The doctor will see you now: When the neighborhood is a patient

 
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A partnership between Nationwide Children’s Hospital in Columbus, Ohio and community organizations that treated an ailing neighborhood as a “patient” helped improve housing and quality of life in the area.

The findings of this effort, called the Healthy Neighborhood, Healthy Families Initiative, were published in the journal Pediatrics in August 2018.

In a phone call with Journalist’s Resource, the lead author of the study, Kelly Kelleher, a pediatrician at Nationwide Children’s Hospital, described the origins of the initiative.

“2008 was the peak of the housing crisis,” he said. “The south side of Columbus was one of the worst affected neighborhoods in Ohio. One of every three locations on a street was vacant and abandoned.”

According to the paper, the neighborhood of interest — Southern Orchards — was racially segregated through redlining, a process by which certain areas are priced out of essential services like home insurance and mortgages, and through highway development. Major highways “physically separate the neighborhood from downtown Columbus.” Of Southern Orchards’ 4,300 residents, 23 percent are children. In 2009, 50 percent of these children lived in poverty. About half of these children were African American.

“Gun violence, asthma and suicide attempts were going through the roof next to one of the largest and best children’s hospitals in the country,” Kelleher added. Other health outcomes for children, including infant mortality, obesity and asthma were suboptimal, he noted; these conditions were exacerbated by neighborhood conditions.

“Frankly, if you’re a pediatrician, it gets very frustrating every day giving a kid amoxicillin for an ear infection or cortisone for a rash and sending them back into a war zone. You feel very impotent.”

So Kelleher and his colleagues began a “multifaceted housing intervention.” The project began in 2008 and is still ongoing.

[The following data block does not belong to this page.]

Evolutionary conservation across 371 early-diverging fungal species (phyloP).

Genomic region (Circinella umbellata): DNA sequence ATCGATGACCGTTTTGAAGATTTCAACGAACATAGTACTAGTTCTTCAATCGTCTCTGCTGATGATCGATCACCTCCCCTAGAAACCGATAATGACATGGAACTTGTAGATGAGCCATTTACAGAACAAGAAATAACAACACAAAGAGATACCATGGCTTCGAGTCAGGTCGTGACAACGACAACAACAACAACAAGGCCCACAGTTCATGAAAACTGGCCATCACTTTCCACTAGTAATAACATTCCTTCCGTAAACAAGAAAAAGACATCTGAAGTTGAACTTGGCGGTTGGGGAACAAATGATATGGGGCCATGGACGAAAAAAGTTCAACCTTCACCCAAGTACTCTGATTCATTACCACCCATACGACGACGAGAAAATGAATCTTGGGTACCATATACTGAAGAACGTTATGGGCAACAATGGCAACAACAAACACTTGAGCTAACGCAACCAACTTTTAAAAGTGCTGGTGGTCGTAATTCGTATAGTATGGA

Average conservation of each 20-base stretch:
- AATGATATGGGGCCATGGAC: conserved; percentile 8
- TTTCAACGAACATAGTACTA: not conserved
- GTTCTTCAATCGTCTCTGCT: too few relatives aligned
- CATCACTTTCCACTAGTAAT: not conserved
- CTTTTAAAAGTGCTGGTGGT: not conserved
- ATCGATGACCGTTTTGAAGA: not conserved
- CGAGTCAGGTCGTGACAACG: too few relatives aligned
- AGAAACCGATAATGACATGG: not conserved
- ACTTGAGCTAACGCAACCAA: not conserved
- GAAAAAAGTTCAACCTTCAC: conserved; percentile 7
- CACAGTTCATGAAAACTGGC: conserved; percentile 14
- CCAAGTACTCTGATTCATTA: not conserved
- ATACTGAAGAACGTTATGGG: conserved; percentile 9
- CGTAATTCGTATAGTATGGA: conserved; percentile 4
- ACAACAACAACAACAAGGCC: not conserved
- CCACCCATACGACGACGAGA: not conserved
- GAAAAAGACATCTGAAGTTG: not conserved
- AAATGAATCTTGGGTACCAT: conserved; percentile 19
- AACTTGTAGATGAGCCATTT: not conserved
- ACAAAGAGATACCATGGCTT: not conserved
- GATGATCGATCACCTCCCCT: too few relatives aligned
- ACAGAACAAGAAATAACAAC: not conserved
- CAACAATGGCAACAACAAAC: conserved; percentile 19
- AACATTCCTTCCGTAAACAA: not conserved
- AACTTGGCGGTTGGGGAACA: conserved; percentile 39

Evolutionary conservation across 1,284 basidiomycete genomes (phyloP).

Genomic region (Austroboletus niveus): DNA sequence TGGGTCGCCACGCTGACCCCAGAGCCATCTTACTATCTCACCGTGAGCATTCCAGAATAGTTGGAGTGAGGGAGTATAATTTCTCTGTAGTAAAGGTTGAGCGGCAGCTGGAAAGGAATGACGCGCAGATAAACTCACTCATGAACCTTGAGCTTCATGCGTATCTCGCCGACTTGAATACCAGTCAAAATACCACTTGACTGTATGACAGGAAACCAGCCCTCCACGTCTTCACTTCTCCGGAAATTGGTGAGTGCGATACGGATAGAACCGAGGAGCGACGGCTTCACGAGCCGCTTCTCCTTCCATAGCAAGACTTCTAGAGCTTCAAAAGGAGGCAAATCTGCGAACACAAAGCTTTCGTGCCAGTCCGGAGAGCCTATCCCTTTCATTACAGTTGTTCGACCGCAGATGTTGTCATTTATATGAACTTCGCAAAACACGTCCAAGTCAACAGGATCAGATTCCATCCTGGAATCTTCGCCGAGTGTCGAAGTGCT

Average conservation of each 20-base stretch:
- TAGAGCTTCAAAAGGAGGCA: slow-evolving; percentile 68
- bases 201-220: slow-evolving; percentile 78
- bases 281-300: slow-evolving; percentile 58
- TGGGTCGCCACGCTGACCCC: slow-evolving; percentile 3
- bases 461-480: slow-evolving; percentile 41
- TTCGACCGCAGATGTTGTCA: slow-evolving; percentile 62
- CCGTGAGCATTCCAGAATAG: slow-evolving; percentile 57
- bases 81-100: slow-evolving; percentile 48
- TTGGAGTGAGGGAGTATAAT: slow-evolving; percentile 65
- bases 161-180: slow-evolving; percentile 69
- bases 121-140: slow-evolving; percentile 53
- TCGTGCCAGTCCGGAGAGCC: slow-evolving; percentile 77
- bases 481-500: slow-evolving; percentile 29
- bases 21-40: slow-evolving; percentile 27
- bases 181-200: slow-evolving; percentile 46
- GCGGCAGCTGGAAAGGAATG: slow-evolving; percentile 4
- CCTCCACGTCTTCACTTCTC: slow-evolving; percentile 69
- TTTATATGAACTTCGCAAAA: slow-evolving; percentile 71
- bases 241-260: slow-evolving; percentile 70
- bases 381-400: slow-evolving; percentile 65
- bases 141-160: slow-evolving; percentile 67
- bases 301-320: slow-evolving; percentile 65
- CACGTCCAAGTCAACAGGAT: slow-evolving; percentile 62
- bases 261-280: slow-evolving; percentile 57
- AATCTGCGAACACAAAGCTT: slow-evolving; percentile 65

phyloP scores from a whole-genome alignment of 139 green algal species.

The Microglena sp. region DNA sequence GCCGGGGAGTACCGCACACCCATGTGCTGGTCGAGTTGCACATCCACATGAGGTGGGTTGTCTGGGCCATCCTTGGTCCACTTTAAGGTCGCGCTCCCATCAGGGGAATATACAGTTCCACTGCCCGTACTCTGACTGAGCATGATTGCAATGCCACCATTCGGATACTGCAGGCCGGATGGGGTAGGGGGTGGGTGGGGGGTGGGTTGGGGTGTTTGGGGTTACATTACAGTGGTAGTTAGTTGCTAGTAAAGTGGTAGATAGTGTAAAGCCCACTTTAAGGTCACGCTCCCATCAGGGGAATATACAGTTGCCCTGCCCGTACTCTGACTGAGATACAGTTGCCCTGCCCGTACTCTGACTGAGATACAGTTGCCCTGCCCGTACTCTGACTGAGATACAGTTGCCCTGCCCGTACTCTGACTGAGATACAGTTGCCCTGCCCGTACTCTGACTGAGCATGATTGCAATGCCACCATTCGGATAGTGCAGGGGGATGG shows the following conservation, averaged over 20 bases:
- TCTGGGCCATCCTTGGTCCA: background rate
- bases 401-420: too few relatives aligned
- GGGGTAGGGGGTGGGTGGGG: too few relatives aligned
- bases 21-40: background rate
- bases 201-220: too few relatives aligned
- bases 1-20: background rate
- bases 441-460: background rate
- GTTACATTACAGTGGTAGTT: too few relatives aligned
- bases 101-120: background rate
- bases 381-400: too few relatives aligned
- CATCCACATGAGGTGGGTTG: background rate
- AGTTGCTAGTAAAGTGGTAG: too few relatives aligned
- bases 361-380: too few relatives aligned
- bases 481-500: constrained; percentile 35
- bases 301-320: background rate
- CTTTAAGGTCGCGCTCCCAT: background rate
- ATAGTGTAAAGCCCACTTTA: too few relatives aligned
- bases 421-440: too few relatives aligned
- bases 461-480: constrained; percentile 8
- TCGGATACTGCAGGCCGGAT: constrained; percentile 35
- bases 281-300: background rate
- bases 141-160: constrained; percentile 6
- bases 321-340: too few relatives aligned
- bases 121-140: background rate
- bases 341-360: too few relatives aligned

First, the research team assessed the neighborhood and reached out to community members to determine their needs. Then they partnered with a community development organization, the mayor’s office, the Land Bank and others to outline and implement a housing stability program. These efforts included a home repair initiative, rental housing development, home construction projects, and career development and home ownership programs.

Between 2008 and 2017 over $22 million was invested in the neighborhood. The main financial contributions came from Nationwide Children’s Hospital, the city of Columbus, United Way, the Franklin County Land Bank and home sales in the neighborhood.

After the initiative was underway, the researchers noted a few changes:

  • In 2016, the neighborhood vacancy rate declined to below the Columbus metropolitan statistical area rate of 6 percent. In 2009, over one-quarter of neighborhood properties were vacant.
  • The real estate market in the neighborhood improved; there was a 50 percent increase in sales volume for single family homes in 2017 as compared to the previous five years. Sale prices increased by 22 percent.
  • And while homicide rates have increased in the city of Columbus, in the Southern Orchards neighborhood, the rate declined, with zero homicides reported in the past year.
  • High school graduation rates increased from 64 percent in 2013 to 79 percent in 2017.

Kelleher noted that the Healthy Neighborhood, Healthy Families initiative also encompassed projects related to employment, education, wellness and safety. In coming years, they will assess the impacts of these programs. The research team also has future plans to assess specific changes in health outcomes by looking at Medicaid claims data and vital statistics.

 

For related resources, check out our tip sheet on finding housing affordability data and our roundups on abandoned buildings and gentrification.

Last updated: August 14, 2018

 

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Citation: Kelleher, Kelly; Reece, Jason; Sandel, Megan. "The Healthy Neighborhood, Healthy Families Initiative," Pediatrics, 2018. doi: 10.1542/peds.2018-0261.